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Kombucha Recipe

Ok, got all the supplies? Purchased your SCOBY (I recommend this one)? Ready to brew your first batch of kombucha? (If you have no idea what kombucha is, this post will get you up to speed!)

Kombucha Brew
Serves 14
Brew your own delicious probiotic tea in minutes!
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  2. 1 kombucha culture (AKA mother or a SCOBY)
  3. 2 black and 2 green organic tea bags (or 4 tsp of loose leaf tea)
  4. 1 cup white sugar
  5. 2/3 cup starter tea
  6. 3 qts filtered water
  7. 1 4-qt glass bowl or larger glass jar
  1. 1 stainless steel pot
  2. 2 white cotton, unbleached towels or paper towels
  3. 2 rubber bands
  4. 1 wooden spoon
  5. 1 funnel
  6. 6-16 oz glass Mason jars with lids
  1. Bring the water to a rolling boil. Add the cup of white sugar, stir till it dissolves. Cover and continue the boil for five (5) minutes.
  2. Add the tea and allow it to steep for 10 minutes. Remove the tea bags/leaves.
  3. Pour the sweet tea solution into the brewing glass jar or bowl. Let the solution cool down to body temperature.
  4. Add the starter tea and stir once. Add the SCOBY (also at room/body temperature).
  5. Cover the container with the clean cloth and secure it with the rubber band. Put your brewing container in a quiet spot for 7 days.
  6. Without removing the towel, check to see if the baby is ¼” thick and the liquid is light – may be as long as 9 days. The kombucha tea is finished brewing! Using a funnel, pour into glass jars and store in the fridge. Put the SCOBY – baby and mother – in a glass jar with 1 ½ cups of starter tea (the kombucha brew) and cover with one of the towels and rubber bands. Store in the refrigerator till ready to use.
  7. OR
  8. Start brewing your second batch with one of the SCOBYs and start again with Step 1!
  1. Some recipes call for ½ cup starter tea but the more starter you use, the less chances you will get mold – the starter increases the acidity which makes it difficult for mold to grow.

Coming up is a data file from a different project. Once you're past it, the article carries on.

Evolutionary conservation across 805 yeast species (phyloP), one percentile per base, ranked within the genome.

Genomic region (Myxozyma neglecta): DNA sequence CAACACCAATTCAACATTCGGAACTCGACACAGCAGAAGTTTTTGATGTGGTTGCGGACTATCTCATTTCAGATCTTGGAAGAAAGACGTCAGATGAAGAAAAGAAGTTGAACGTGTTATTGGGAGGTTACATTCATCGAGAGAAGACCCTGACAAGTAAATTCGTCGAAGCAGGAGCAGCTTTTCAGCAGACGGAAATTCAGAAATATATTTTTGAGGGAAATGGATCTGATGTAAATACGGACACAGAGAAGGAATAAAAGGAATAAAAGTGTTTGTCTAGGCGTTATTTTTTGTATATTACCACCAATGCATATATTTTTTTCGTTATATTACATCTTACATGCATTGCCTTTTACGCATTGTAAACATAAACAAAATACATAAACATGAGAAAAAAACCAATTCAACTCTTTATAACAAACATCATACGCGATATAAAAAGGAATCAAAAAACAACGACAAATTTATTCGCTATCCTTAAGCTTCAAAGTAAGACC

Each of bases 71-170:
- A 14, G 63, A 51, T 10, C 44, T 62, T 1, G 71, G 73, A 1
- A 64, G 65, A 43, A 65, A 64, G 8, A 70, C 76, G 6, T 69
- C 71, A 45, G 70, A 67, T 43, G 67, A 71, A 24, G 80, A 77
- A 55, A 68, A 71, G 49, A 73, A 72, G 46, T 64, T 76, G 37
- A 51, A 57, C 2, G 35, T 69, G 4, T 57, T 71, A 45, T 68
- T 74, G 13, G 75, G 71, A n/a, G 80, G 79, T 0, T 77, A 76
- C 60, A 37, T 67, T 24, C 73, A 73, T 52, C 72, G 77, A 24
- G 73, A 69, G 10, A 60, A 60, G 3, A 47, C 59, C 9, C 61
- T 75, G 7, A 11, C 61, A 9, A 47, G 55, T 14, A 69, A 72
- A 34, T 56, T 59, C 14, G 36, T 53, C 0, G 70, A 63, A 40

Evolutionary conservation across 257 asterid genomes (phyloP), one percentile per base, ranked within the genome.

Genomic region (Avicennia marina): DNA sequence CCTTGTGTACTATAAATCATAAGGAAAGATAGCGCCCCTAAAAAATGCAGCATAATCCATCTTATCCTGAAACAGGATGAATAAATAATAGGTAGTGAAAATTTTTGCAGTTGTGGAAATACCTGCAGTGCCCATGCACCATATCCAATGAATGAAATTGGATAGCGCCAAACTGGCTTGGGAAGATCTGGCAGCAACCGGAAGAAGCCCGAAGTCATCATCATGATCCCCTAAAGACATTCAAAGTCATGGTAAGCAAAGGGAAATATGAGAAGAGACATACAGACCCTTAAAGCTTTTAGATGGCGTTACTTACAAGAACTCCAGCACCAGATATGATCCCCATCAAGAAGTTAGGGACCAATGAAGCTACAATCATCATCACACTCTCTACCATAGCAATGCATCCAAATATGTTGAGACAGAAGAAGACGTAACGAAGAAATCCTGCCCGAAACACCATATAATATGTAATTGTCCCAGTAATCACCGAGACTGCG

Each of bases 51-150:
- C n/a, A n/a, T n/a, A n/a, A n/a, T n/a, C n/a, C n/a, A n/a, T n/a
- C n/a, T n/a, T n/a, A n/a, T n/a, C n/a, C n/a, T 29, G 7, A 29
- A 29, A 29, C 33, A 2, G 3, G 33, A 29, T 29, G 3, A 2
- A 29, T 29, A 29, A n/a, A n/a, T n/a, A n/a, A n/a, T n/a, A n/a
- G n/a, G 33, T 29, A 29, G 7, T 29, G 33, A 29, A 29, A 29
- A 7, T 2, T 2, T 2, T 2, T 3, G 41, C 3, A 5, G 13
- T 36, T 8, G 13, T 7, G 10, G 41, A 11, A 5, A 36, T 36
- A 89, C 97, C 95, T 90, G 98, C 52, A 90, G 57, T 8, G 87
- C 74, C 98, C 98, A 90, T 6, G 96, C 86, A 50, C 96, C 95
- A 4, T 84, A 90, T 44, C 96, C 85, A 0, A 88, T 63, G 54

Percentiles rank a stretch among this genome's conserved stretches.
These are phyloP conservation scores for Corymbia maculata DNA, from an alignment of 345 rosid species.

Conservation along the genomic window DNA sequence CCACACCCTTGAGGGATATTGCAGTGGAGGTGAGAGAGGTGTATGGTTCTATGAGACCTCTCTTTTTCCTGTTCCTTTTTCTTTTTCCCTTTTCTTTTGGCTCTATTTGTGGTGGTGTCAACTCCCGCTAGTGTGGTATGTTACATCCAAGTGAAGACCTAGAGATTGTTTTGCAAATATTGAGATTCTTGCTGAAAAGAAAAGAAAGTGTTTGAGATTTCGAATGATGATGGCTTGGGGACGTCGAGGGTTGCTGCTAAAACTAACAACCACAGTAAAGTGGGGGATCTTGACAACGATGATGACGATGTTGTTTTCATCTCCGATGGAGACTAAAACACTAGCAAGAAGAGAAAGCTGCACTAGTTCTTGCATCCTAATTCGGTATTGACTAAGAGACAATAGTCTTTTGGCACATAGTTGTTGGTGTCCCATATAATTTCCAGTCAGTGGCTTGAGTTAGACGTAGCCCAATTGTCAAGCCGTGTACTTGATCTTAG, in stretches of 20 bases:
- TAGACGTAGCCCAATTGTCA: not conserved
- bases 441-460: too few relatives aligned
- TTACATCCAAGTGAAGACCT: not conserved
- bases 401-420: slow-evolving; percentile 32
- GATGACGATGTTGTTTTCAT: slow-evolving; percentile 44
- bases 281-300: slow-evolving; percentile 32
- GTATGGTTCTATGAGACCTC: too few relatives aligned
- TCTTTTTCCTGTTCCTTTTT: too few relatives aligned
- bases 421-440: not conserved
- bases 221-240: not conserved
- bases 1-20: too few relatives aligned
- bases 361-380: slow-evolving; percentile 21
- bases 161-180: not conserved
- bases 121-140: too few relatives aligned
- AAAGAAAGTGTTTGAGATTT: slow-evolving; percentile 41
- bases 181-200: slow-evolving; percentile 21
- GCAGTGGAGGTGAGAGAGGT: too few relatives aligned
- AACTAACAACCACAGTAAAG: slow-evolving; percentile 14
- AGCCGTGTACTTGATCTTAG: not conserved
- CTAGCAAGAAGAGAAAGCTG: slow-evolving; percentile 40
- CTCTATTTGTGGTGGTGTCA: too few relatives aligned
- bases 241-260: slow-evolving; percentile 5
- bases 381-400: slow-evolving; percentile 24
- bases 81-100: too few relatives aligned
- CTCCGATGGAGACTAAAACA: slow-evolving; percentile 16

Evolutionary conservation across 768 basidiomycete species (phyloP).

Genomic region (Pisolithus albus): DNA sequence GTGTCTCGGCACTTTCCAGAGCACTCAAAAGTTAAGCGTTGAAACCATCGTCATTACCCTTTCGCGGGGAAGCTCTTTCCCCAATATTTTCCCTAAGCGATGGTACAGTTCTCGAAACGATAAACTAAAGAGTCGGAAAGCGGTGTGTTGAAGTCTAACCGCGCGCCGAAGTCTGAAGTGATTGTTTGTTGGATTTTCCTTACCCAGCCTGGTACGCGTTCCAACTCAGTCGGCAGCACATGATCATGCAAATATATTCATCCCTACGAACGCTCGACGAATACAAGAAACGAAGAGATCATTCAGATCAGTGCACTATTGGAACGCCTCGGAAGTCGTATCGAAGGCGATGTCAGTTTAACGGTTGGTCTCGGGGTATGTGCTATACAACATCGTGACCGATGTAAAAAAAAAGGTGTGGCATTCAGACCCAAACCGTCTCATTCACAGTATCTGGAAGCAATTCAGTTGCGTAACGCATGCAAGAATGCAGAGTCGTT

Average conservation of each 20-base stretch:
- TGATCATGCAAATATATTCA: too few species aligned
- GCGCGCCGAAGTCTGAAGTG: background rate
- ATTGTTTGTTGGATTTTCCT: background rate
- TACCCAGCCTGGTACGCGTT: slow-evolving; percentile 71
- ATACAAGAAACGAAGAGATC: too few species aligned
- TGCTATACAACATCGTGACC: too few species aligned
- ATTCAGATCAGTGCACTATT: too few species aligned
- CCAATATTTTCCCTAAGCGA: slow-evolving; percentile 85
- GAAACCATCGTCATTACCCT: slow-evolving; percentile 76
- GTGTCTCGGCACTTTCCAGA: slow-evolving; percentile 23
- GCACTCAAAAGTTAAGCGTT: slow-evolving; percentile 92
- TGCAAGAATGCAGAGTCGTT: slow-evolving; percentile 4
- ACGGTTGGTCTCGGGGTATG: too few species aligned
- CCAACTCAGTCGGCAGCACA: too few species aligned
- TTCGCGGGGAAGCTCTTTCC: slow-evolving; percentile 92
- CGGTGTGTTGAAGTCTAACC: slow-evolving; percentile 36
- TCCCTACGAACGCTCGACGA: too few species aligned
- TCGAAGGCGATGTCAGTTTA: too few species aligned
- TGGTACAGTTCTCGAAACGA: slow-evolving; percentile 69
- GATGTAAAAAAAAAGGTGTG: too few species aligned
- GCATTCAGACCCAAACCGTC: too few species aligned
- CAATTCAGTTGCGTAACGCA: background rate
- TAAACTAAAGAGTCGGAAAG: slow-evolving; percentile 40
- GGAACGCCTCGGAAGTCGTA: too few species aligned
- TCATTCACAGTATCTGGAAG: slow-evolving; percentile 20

2. The tea must be cooled to body temperature before adding the SCOBY – any hotter and the temperature will kill the SCOBY. Cooler than room temperature, though, can lead to mold. And be sure you don’t leave the tea to cool overnight before adding the SCOBY!
  3. You will notice that when you add the SCOBY the tea is a dark liquid color and when it is finished brewing it is a light color. And you’ll also know it’s ready to bottle or add flavor for a second brew if it’s slightly fizzy.
  4. Kombucha ferments more quickly in warmer temps. So plan on a shorter brew in the summer, longer in the winter.
  5. Do not let your kombucha brew in the kitchen (food particles may interrupt the brewing process). And be sure you don’t place the container in direct sunlight or closets – it’s living and needs to breathe! Atop a dresser in a guest room is a great location!
  6. It’s ok if the SCOBY sinks. And it’s ok if it floats. =) Typically they float.
Growing Up Triplets

So, what’d you think? Pretty easy, once you get the hang of it…right?

This post linked up on Nomday Monday at Slightly Steady, Allergy Free Wednesdays at Whole New Mom.

Free How to Make Kombucha eBook


  1. My kiddos LOVE kombucha! Thanks for linking up to Wellness Wednesday at!

  2. Great tutorial! Thanks for the tip to check when the SCOBY is 1/4″ thick… I’m on my first batch and wasn’t sure how to tell when it’s gone long enough! But 1/4″ is an easy observation. 🙂


  1. […] you need a recipe, check mine out here. And if your SCOBY isn’t white, thick and solid {in other words, if it’s gray, hole-y, […]

  2. […] The laptop is on a shelf in the pantry, behind some canned goods. She will see the container of kombucha, which is ready for the second fermentation. She will look for her jars. The jars are in the garage […]

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